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Reviewed by:
  • Elizabeth Gaskell's Cranford: A Publishing History
  • Lindsy Lawrence (bio)
Thomas Recchio , Elizabeth Gaskell's Cranford: A Publishing History (Surrey: Ashgate, 2009), pp. 273, $99.95 cloth.

Scholarship in Victorian afterlives or Neo-Victorian studies has expanded quickly in the last ten years. Many of these studies focus on contemporary neo-Victorian novels, the steampunk genre, or on film adaptations of Victorian novels. Thomas Recchio's Elizabeth Gaskell's Cranford: A Publishing History (2009) offers a different kind of Victorian afterlife study, one that considers how a mid-nineteenth-century serial text moves from magazine to volume editions, dramatic adaptations, pedagogical editions, and into digital forms. Recchio poses two questions in his thorough study of the publication history of Elizabeth Gaskell's Cranford : "(1) Why was Cranford published in a particular format at a particular time? And (2) to what cultural uses were those versions of Cranford put?" (3). In so doing, Recchio adapts Gerard Genette's theories on the paratext by separating the paratextual from authorial intent and focusing on what Genette omits: serial publication and illustrations. Recchio traces how Cranford almost immediately became distanced from Gaskell's original intentions through its publication as a serial in Household Words. Dickens, as editor of Household Words, retained more control over the context of Cranford's publication, and Recchio's fine analysis of two installments of Cranford highlights how serial fiction can both anchor an issue of a magazine while also serving the ends of the editor. In the case of Cranford, installments of the serial work to develop a discourse on India within the pages of Household Words, interacting with essays like "Pearl from India" (3 Jan. 1852).

In exploring the afterlife of Cranford, Recchio also suggests that the common reading of Cranford , which focuses on "Miss Matty's integrity and positive moral influence" (18), derives from the cultural uses of Cranford as it is replicated, adapted, and fragmented into school editions, amateur dramas, and television serials. For Recchio, these afterlives of Cranford promote a cultural narrative of quintessential English identity, and he attends closely to the cultural work each of these different versions of Cranford performs. [End Page 101]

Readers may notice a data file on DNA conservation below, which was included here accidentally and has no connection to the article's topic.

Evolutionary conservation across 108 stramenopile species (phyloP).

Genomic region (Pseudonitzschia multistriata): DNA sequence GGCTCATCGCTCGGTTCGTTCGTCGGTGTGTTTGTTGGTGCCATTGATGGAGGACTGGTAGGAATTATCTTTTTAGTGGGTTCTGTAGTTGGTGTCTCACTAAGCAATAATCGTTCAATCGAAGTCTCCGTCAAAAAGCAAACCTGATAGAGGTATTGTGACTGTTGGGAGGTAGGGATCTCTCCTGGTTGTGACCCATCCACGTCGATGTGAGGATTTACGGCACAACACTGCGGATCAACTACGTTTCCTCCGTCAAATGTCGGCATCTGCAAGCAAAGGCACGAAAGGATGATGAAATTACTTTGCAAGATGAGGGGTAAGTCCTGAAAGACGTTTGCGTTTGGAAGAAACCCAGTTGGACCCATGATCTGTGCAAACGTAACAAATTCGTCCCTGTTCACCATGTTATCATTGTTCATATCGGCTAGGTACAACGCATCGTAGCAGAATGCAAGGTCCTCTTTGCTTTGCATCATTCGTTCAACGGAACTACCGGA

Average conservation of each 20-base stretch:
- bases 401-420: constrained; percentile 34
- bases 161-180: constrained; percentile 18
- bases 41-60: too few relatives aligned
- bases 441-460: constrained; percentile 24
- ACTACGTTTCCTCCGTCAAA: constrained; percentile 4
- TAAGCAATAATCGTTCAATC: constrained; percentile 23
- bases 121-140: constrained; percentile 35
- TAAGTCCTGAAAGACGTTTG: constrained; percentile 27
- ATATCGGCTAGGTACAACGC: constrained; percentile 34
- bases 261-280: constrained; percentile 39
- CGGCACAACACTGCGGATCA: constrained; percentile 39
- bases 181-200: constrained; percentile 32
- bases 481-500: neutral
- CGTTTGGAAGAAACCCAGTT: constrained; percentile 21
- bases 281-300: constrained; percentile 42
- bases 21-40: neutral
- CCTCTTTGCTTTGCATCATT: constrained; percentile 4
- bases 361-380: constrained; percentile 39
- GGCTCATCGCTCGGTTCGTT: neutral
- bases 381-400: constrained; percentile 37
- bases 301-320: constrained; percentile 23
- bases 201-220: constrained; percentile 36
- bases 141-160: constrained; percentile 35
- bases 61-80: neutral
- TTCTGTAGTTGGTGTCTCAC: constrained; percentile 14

A great strength of Recchio's work is his comprehensive research and close analysis of the various publication incarnations of Gaskell's Cranford. He begins with Cranford's initial publication in Household Words. Chapter 2 juxtaposes George Du Maurier's illustrated edition, commissioned and published by Smith, Elder in 1864 and Hugh Thompson's 1891 illustrated edition. Recchio argues compellingly that Du Maurier's narrative illustrations help shape Cranford from a serial into a novel, while also showing how Thomson's illustrations provide "a literary visual definition of what it is to be English" (76). Chapter 3 explores editions of Cranford produced in the United States and England for the educational market, while chapter 4 focuses on amateur, charity, and non-commercial theater adaptations and productions of Cranford in the United States and Britain. In the epilogue, Recchio examines the 2008 BBC One serial production of Cranford, arguing that Cranford still performs some of the same cultural functions in the twenty-first century.

While each chapter details a different version of Cranford and it cultural uses, Recchio's analysis is particularly astute in his treatment of the early twentieth-century school editions of Cranford and the amateur community theater adaptations of Gaskell's text. In chapter 4, Recchio argues that the nine school editions of Cranford produced by various publishers from 1905 to 1914 were part of "the development of an English literary canon for American public education" (150) that worked to reinforce an Anglo-Saxon American identity in order to assuage racial anxieties about increased immigration from Eastern Europe. He moves from the cultural work of these school editions, which emphasize Cranford's moral and healthy depiction of English village life to early twentieth-century dramatic adaptations, which instead focus on the community of Cranford. Many of these one-act, three-act, or five-act plays based on Cranford were written by women. His work here is especially detailed and well written, as he both analyzes the adaptations and recovers the ephemeral advertisements and reviews of the...


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